Joe sold the bakery to his three sons in 1984.  He passed away in 2007.  Stephen’s two older brothers have retired, and for the last couple of years it’s just been him and his wife Betsy.  At the time of this writing, she’s 64 and he’s 63.

“We have pretty much everything same as it was then,” Stephen says.  A lot of our clientele has died off – but now we got new ones.  We have customers from Dallas and Shreveport… during the Christmas holidays we can’t keep up with it – you can’t make it quick, not enough room to store but that’s when we make our money so we do what we can do.”

He takes to heart the old adage, “if it ain’t broke, don’t fix it.”  Just about anything on the shelves is what you would have found decades ago.  That’s a bonus for all of us, since it’s good stuff.  And Stephen says it’s all thanks to his dad.

“Everything, I mean everything, is made from scratch.  Everything’s still make like he did.  He loved baking.  I’m not real ashamed to say it, but I don’t love it as much as he
did.  I can see him when I do something, I can see him just plain as day.  He’s the whole reason for it.  Now I’m the last in the line.  I don’t know… I don’t know what will happen to the shop.  It’s been going 85 years.  I’ll probably work another five years anyway, try to get others in there.  I get up about 1:30 each morning, and I pretty much have to cut back. I can’t do it like I used to.  Back Christmas Eve I could not get up to go back to work.  I decided then I better slow down.  I need to enjoy life… I don’t want it to be my whole life.

“I got one young man come in now, he works in the oil fields, his mother works in the bakery.  I tell him ‘you won’t find an opportunity like that.’ It’s hard to find someone you can depend on.  I’ve gotta do something.  I’d hate to see it just fade away.”

And here’s where the story harkened back on the past… for me.  I’m listening to Stephen’s story, and he shares this with me.

“This lady called me one time, and asked if we wanted to come to Little Rock, this morning show… and my brother said ‘no thank you’ and that lady about had a stroke.” And when he shared that, I just smiled to myself.  Because, dear readers… that lady was me.  I wanted to share this story back in my TV days, back at Today’s THV… and yes, I was surprised at the time that someone wouldn't want the publicity.  But now I understand.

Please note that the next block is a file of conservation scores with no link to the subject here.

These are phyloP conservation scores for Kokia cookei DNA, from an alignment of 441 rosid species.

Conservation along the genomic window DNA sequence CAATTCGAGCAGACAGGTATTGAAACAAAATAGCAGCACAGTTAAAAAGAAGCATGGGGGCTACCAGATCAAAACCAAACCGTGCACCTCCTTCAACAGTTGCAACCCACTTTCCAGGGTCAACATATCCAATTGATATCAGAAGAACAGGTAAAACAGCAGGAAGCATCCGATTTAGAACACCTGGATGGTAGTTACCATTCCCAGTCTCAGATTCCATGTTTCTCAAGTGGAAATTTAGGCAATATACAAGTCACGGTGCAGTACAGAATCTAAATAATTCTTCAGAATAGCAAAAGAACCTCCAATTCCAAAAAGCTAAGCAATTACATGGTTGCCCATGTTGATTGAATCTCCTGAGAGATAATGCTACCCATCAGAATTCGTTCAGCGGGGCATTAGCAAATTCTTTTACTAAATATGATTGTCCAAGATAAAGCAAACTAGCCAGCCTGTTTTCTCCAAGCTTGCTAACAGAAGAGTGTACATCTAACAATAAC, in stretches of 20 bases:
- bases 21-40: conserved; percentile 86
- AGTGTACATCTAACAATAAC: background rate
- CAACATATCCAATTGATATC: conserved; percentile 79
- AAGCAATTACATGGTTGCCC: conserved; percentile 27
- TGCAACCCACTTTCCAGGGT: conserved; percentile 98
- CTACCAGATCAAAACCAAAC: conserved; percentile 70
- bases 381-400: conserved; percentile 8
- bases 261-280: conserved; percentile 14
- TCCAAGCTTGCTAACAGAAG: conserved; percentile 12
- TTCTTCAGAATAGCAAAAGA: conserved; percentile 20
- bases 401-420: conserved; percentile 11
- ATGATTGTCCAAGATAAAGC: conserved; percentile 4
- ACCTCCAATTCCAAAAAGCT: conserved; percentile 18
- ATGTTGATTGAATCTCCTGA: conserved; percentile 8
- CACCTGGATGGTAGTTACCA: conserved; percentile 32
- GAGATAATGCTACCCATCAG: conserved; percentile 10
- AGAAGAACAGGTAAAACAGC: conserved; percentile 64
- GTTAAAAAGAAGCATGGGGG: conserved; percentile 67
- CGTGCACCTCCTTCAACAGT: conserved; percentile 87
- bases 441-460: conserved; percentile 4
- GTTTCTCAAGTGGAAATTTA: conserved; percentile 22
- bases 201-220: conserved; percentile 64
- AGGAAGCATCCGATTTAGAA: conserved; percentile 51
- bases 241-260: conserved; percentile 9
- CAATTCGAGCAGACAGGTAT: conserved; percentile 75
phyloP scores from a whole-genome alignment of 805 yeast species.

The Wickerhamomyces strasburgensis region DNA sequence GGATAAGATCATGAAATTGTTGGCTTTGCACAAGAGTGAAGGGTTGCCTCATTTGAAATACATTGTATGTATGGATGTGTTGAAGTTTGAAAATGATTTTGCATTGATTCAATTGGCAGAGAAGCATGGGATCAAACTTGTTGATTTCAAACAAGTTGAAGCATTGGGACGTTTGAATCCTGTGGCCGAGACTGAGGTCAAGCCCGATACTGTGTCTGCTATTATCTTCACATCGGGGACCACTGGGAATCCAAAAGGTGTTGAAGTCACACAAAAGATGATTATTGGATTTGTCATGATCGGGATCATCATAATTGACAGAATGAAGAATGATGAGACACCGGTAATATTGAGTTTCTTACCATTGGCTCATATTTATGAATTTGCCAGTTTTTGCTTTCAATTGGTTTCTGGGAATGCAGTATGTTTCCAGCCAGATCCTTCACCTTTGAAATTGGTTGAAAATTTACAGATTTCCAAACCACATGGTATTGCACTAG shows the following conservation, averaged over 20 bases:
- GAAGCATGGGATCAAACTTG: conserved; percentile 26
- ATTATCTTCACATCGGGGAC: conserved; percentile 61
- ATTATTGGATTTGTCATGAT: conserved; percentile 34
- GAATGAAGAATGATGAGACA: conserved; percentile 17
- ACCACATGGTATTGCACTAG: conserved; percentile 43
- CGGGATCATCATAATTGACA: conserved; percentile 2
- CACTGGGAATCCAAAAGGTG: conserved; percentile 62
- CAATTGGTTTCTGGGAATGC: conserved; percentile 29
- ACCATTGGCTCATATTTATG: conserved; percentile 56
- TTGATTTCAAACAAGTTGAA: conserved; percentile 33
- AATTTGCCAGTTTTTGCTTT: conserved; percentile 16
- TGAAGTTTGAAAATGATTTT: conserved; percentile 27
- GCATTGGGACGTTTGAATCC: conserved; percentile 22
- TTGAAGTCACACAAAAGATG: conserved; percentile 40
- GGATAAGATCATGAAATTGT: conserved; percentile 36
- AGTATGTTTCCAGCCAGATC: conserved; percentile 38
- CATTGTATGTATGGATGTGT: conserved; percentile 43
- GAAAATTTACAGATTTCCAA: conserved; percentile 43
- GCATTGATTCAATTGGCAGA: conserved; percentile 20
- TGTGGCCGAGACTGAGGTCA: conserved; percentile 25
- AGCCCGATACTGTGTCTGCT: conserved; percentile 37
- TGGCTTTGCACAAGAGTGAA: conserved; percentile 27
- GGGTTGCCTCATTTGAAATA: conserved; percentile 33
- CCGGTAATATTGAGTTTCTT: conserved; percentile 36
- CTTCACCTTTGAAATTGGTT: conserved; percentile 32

A couple of weeks ago, I was in town to talk with the Friends of Magale Library at Southern Arkansas University.  I dropped in at the bake shop before I left town and took home an Italian cream cake that was just ridiculously perfect.  The girl behind the counter told me some folks just wanted that frosting, it was so good.


Magnolia Bake Shop is, as far as I've been able to tell, the oldest bakery in Arkansas still in continuous operation.  While others such as Klappenbach in Fordyce and Myer's in Little Rock have passed with time, this little spot on the square is still making great baked goods and serving its community well.  I hope it survives into a hearty future.

Magnolia Bake Shop is open Tuesday through Friday 6 a.m. to 5:30 p.m. and Saturday 6 a.m. to 4 p.m.  Call (870) 234-1304 or check out the bakery's Facebook page for more information.


2 comments:

  1. Carla Horne, Magnolia residentAugust 3, 2016 at 12:27 PM

    Best cakes, pies, cookies, bread etc.... Absolutely no need to bake at home when you can get it "home made" at the Magnolia Bake Shop. Congratulations Magnolia Bake Shop

    ReplyDelete
  2. Carla Horne, Magnolia residentAugust 3, 2016 at 12:32 PM

    Best cakes, pies, bread, cookies in the South. No need to bake at home when you can get it "home made" at the Magnolia Bake Shop. Congratulations Magnolia Bake Shop.

    ReplyDelete